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Three Basic Fallacies. All the fallacies we deal with are forms of three basic fallacies:. - Irrelevant Reason . - Hasty Conclusion. - Problematic Premise . Irrelevant Reason (relevant?). Also called “Non-Sequitur” (“It does not follow”). The arguer puts forth a

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three basic fallacies
Three Basic Fallacies
  • All the fallacies we
  • deal with are forms of
  • three basic fallacies:

- Irrelevant Reason

- Hasty Conclusion

- Problematic Premise

irrelevant reason relevant
Irrelevant Reason (relevant?)
  • Also called “Non-Sequitur”
  • (“It does not follow”)
  • The arguer puts forth a
  • premise which, though it
  • may be true, has nothing to
  • do with the conclusion.
irrelevant reason
Irrelevant Reason

E.g.: A former Health

Minister, when asked in the

Commons about the food value

of Corn Flakes, responded:

“The milk you have with your

Corn Flakes has great

nutritional value.”

hasty conclusion sufficient
Hasty Conclusion (sufficient?)
  • Even when the premises are
  • relevant, they may not give
  • enough evidence to support
  • the conclusion.
  • Beware of anecdotal
  • evidence -- relying on only
  • one or two “incidents.”
hasty conclusion
Hasty Conclusion

E.g.: “University profs really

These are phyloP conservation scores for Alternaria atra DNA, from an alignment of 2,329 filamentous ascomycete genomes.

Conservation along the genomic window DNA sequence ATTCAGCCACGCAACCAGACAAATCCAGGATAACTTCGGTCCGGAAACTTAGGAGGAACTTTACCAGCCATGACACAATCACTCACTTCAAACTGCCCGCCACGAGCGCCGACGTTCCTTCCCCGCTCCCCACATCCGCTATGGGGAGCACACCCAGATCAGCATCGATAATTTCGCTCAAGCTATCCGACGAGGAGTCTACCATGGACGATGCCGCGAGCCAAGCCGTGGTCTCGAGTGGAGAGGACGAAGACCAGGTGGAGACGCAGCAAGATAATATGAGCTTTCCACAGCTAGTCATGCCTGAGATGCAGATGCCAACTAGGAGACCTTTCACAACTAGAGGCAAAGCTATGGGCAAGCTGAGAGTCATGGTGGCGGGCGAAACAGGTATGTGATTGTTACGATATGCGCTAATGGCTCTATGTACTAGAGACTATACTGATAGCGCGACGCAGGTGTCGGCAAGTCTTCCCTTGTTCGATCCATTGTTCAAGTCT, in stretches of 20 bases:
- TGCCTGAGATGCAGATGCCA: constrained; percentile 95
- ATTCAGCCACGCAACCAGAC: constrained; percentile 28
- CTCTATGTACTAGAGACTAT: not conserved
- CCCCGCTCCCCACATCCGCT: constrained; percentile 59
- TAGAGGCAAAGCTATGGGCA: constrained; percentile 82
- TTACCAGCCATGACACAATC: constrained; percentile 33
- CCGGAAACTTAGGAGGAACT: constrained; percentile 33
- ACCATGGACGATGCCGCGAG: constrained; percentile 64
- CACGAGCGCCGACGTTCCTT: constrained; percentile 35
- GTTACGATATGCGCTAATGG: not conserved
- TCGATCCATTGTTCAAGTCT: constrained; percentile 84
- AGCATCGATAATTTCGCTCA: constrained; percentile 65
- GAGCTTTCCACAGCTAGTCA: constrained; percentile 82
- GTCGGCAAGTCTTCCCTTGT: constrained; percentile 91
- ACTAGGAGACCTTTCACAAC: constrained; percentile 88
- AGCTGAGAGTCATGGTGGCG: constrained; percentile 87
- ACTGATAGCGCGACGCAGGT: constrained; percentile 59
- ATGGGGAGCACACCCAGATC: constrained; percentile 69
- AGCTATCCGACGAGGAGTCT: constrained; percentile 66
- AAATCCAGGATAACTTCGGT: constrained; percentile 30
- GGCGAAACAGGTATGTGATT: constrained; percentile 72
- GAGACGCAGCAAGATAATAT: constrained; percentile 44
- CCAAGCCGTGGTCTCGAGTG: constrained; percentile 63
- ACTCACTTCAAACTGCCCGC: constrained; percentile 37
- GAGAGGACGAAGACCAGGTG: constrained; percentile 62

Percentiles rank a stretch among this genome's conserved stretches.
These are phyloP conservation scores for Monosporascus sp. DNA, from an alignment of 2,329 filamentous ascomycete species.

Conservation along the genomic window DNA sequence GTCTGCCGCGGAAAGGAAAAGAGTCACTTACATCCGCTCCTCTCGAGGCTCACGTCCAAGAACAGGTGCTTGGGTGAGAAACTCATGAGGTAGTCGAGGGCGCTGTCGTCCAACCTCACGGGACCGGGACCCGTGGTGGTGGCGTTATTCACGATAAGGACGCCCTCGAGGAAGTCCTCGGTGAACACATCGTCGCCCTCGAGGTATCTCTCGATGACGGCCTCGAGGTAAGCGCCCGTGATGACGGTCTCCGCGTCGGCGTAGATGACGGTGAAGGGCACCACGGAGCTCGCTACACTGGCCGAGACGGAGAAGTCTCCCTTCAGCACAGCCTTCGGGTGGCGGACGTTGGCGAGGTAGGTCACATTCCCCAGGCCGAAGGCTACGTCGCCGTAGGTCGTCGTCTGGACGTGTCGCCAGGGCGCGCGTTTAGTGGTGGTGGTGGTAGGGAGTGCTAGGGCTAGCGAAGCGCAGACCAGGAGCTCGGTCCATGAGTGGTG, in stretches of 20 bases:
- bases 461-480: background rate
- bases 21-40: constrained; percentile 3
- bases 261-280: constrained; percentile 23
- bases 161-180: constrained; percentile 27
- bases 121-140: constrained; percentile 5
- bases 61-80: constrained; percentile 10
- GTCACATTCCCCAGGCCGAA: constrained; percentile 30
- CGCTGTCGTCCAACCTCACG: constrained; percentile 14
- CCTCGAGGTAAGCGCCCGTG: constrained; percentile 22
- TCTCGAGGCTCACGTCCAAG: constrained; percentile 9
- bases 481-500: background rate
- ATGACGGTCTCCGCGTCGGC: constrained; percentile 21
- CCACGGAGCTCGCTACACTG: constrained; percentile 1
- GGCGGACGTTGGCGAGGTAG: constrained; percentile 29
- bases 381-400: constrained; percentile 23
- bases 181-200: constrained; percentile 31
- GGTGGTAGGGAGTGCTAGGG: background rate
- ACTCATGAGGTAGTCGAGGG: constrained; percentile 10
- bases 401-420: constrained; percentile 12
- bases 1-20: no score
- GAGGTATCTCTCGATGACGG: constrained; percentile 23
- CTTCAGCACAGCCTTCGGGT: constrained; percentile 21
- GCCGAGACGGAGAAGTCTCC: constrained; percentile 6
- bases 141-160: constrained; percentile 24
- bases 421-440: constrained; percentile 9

have it pretty easy. We have

a cottage next door to a prof, &

he’s there from late April right

through September, fishing and


problematic premise acceptable
Problematic Premise (acceptable?)
  • Each premise of an argument
  • should be defended, unless it
  • is already clearly true because
  • it is common knowledge, or
  • offered by an expert witness,
  • or is only being offered for
  • the sake of argument, etc.
problematic premise
Problematic Premise

E.g.: “Many young people who

today hold responsible jobs were

once the recipient of the lash, &

if there are any bleeding hearts

who think this is callous and

inhuman, let them read

Proverbs …”

to sum up
To Sum Up:
  • Irrelevant reason is a strong
  • charge: an argument guilty of
  • it must be abandoned, and
  • the arguer must start over.
to sum up1
To Sum Up:
  • Hasty Conclusion is a weaker
  • charge; it just means more
  • evidence needs to be given
  • before the conclusion can be
  • accepted -- not that the basic
  • argument and conclusion are
  • necessarily wrong.
to sum up2
To Sum Up:
  • Problematic Premise is the
  • weakest charge of all: it just
  • means the arguer needs to
  • supply more evidence for one of
  • his or her premises.

To SumUp:

  • an argument is not a fight;
  • it is an attempt to show
  • evidence in support of a
  • position or belief
  • an informal fallacy is an
  • argument with problems
  • in its premises
to sum up3
To Sum Up:


It is not enough to label an

argument a fallacy -- you

must be able to explain

why the argument is



Adapted from Johnson, R.H. and Blair, J.A. Logical Self-Defense (First Edition). Toronto, McGraw-Hill Ryerson, 1977